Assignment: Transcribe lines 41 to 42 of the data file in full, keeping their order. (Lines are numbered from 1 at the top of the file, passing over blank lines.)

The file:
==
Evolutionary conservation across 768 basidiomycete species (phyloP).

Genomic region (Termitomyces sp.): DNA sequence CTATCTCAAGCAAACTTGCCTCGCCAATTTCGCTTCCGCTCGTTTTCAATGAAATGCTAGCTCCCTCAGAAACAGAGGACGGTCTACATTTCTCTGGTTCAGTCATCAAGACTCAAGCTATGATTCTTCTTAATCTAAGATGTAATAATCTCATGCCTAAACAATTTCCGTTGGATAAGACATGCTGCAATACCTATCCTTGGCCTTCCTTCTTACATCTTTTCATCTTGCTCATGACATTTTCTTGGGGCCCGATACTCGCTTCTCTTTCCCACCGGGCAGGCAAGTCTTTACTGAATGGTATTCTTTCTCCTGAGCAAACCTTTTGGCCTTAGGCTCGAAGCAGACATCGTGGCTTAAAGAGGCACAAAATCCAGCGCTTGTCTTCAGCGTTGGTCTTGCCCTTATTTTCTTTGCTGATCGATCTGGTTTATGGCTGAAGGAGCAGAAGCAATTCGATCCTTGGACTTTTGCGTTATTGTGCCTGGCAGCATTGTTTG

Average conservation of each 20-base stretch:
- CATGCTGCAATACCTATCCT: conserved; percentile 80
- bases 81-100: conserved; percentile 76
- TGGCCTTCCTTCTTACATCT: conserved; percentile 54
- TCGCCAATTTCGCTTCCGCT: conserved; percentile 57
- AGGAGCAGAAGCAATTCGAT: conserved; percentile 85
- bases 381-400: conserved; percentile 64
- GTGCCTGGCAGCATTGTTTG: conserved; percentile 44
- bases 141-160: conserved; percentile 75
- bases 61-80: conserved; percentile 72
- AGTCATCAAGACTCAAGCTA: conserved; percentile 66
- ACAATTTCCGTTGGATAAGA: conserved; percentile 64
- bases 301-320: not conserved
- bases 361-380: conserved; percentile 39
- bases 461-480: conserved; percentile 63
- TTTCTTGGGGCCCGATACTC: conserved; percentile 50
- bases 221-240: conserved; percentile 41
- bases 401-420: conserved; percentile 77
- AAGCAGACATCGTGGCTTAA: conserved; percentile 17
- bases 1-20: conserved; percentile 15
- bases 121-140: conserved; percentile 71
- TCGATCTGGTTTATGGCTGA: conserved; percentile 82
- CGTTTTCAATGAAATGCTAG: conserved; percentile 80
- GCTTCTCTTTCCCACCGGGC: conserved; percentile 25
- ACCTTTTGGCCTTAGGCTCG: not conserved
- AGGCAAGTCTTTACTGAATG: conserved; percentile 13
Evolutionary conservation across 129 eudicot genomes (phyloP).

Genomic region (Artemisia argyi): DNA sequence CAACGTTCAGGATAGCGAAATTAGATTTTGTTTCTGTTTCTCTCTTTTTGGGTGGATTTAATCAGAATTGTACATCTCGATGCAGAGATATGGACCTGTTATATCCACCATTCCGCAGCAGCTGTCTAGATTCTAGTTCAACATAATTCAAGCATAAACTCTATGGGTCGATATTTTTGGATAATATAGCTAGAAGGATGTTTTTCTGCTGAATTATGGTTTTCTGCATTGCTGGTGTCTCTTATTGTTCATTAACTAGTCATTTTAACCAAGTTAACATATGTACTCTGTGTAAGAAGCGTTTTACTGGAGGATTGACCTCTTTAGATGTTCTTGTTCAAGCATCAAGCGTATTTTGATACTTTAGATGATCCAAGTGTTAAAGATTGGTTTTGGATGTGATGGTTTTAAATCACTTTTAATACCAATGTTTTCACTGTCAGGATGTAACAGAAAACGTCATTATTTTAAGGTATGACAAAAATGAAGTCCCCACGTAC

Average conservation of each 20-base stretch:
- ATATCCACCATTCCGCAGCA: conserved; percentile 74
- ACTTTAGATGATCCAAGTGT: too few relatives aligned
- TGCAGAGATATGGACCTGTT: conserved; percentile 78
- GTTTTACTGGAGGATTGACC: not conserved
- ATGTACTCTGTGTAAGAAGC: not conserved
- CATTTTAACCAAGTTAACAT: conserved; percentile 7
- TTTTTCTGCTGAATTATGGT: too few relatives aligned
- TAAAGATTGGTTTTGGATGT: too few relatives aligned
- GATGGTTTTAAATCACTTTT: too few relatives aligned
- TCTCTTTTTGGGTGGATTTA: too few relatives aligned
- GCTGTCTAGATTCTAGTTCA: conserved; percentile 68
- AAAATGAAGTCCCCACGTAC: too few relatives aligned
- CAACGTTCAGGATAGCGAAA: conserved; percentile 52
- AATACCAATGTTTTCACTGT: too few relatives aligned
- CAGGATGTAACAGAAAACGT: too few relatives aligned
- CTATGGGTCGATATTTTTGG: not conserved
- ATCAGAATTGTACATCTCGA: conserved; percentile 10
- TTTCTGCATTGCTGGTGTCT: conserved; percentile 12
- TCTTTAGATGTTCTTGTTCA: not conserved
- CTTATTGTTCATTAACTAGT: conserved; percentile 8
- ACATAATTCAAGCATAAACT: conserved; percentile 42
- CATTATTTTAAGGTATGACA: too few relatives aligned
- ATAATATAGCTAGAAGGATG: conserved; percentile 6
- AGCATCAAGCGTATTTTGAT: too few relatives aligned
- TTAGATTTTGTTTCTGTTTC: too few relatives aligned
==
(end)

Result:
- TCTCTTTTTGGGTGGATTTA: too few relatives aligned
- GCTGTCTAGATTCTAGTTCA: conserved; percentile 68